Jeff Bonwick, architect of Sun’s ZFS, has been kind enough to offer some clarification about RAID-Z in a comment to my last post on the subject. I’m not sure at this point whether we actually disagree or are talking past one another, but the sticking point is neatly summed up in the following statement by Jeff.

itâ??s the transactional semantics that make full-stripe writes safe, regardless of whether itâ??s RAID-Z or plain old RAID-5.

If the transactional semantics of ZFS make full-stripe writes safe even for RAID-5, then it’s clearly not RAID-Z (which isn’t in the picture) that’s solving the problem. It’s the transactional semantics, including the exclusive use of full-stripe writes, that do so. If RAID-Z is as safe as RAID-5 with ZFS’s transactional behavior, and as unsafe without (as I believe I explained in my last post), then it can hardly be considered a solution to RAID-5′s problems. Jeff’s more detailed explanation makes this equivalence even clearer.

RAID-Z addresses this by using variable stripe width. It treats all the blocks as a matrix, where the disks are columns so that entry (M, N) is the Mth sector of disk N. Space allocation is row-major, but I/O is column-major (so that data is in the clear). In (say) a 4+1 RAID-Z setup, this means that a single-sector write will only touch two disks â?? one data, one parity. A 3-sector write touches 4 disks â?? 3 data, 1 parity. A 100-sector write touches all 5 disks, with four disks getting 25 sectors of data each and one disk getting 25 sectors of parity. You might infer that RAID-Z uses more space for very small blocks, but quickly approaches the usual 25% parity overhead (in our 4+1 example) for large blocks. That is correct. Iâ??ll blog about this in considerably more detail next week.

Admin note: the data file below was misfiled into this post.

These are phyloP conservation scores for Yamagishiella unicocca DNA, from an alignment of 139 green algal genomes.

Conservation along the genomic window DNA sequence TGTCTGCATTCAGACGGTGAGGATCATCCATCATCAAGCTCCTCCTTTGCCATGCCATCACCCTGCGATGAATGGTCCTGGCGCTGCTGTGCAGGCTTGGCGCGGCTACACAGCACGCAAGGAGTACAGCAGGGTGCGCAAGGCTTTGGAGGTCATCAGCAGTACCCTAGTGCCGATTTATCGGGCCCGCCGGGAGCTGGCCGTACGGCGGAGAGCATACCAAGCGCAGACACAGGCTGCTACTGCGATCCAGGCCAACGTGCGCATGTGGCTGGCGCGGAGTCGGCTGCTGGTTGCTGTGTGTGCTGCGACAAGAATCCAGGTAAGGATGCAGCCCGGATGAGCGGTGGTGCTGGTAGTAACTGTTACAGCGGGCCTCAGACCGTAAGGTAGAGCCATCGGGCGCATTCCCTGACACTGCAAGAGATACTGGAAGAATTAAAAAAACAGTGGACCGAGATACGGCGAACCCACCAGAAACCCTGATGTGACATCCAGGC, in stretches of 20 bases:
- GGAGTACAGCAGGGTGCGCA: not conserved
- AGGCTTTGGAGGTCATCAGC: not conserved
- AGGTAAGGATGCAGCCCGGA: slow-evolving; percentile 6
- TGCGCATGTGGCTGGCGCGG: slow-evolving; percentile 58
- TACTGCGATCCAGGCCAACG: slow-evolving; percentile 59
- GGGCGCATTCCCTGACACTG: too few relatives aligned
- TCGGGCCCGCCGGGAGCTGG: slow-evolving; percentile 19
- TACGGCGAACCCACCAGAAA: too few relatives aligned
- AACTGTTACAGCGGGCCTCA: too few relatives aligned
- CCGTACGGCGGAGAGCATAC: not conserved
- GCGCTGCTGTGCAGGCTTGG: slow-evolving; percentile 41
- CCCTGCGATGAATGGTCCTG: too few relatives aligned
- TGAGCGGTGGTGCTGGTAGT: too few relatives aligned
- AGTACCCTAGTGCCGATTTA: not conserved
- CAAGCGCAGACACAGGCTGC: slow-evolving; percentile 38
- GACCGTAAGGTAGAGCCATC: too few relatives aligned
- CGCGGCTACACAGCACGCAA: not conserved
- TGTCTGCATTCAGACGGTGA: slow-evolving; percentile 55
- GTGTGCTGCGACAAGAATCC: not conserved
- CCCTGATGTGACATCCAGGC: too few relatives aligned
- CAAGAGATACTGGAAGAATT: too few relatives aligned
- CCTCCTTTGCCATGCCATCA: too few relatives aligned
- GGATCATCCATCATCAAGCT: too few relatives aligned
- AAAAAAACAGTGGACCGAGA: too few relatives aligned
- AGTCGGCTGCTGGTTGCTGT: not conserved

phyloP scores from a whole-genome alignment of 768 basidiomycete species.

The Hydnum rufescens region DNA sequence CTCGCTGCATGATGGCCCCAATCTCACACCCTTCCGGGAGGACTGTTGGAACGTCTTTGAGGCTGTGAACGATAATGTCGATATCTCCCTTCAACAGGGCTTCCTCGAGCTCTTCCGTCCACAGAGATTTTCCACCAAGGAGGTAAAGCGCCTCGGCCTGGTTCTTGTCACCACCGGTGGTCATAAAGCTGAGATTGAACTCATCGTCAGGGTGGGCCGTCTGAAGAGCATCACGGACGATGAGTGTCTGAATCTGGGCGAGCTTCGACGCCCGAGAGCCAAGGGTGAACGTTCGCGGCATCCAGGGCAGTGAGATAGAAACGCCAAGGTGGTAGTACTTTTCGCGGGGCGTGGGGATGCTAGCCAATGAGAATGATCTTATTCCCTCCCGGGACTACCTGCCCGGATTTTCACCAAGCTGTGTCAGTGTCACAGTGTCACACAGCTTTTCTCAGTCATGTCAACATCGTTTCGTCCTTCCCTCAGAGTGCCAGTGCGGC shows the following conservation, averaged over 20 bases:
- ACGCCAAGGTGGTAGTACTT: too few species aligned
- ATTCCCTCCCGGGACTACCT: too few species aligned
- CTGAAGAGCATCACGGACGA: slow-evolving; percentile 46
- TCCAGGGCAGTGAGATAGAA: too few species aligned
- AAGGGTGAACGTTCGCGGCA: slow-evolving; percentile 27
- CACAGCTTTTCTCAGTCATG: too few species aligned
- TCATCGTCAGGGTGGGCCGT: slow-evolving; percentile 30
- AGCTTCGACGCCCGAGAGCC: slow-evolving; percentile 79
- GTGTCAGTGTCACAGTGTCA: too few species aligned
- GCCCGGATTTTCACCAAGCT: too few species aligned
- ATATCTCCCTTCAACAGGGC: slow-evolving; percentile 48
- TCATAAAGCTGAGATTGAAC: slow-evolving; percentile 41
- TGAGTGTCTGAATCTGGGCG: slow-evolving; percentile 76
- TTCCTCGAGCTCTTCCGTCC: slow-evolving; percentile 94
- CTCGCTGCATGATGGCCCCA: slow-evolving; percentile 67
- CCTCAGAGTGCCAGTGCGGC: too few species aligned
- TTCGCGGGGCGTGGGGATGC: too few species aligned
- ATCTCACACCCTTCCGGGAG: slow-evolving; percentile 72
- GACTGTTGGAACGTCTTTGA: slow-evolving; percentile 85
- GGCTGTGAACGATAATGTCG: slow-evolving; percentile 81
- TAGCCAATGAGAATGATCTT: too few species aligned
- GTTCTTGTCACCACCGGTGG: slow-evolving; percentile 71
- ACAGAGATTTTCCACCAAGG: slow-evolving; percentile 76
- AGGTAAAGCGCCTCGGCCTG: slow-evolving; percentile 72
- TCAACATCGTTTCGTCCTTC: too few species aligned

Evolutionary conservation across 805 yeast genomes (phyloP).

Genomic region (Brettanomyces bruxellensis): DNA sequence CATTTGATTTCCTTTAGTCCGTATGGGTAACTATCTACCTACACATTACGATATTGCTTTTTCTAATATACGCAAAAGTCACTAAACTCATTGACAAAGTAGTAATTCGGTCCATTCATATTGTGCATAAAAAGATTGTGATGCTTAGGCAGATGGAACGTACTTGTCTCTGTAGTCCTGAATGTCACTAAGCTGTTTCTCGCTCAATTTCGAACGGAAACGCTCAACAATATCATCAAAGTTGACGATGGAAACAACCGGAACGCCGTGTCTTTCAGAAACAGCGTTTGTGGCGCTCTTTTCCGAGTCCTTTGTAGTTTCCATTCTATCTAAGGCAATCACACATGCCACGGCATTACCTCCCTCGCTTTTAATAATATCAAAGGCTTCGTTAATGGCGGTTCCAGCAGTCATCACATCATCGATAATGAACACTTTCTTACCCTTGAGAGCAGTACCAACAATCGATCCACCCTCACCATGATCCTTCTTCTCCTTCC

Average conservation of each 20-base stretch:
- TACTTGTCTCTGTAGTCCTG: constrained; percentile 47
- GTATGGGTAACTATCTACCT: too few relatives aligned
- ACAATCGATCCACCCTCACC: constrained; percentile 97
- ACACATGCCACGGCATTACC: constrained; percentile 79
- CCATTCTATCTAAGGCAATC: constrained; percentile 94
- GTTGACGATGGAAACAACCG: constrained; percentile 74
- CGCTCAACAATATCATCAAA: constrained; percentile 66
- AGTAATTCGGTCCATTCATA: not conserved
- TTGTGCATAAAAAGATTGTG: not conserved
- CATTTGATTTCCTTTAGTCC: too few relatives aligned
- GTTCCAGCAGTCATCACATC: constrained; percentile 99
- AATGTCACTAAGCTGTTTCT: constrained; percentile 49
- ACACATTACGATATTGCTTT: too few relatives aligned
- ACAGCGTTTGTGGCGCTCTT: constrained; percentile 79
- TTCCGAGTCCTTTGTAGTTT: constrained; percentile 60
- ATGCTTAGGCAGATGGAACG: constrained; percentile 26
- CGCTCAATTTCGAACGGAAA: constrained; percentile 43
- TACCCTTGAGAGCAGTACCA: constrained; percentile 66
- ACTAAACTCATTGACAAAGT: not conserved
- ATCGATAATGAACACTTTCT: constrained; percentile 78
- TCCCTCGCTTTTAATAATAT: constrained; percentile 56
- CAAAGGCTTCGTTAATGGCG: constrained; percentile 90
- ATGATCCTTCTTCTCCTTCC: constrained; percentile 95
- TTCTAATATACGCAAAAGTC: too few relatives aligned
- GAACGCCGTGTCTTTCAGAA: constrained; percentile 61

The key point here is that you could apply a very similar technique if you were using RAID-5. However, you’d risk wasting even more space, and doing more I/O to write zeroes to the unused sectors within a stripe. The RAID-Z solution is clearly preferable from those perspectives, but not from that of data integrity. That brings me to another question about RAID-Z, which is the misleading name. RAID-Z might be a useful technique for a filesystem to use, perhaps even a significant innovation, but it’s not a RAID level. That’s an unwarranted attempt, in my opinion, to ride on RAID’s coat-tails because RAID was a truly significant advance in storage technology and is widely recognized as such. In part, I base that statement on something in Jeff’s original blog entry about RAID-Z.

You have to traverse the filesystem metadata to determine the RAID-Z geometry.

True RAID levels don’t require knowledge of higher-level “applications” (e.g. filesystems or volume managers) for reconstruction; that’s what we call a layering violation. All they require is knowledge of which disks are members of the RAID group. In some implementations of some RAID levels one further piece of information (the stripe width) is also needed, but that’s still a far cry from the arbitrarily complex metadata ZFS requires. RAID-Z is inseparable from ZFS and is therefore at ZFS’s semantic/operational level – i.e. not that at which RAID operates.

The fact that RAID-Z isn’t really a RAID level, or that it doesn’t (in and of itself) close the write hole, doesn’t mean it’s not cool. In fact I think it is cool. As I’ve said before, I’m not questioning the technology but a presentation that still seems as much based on marketing as on technical reality.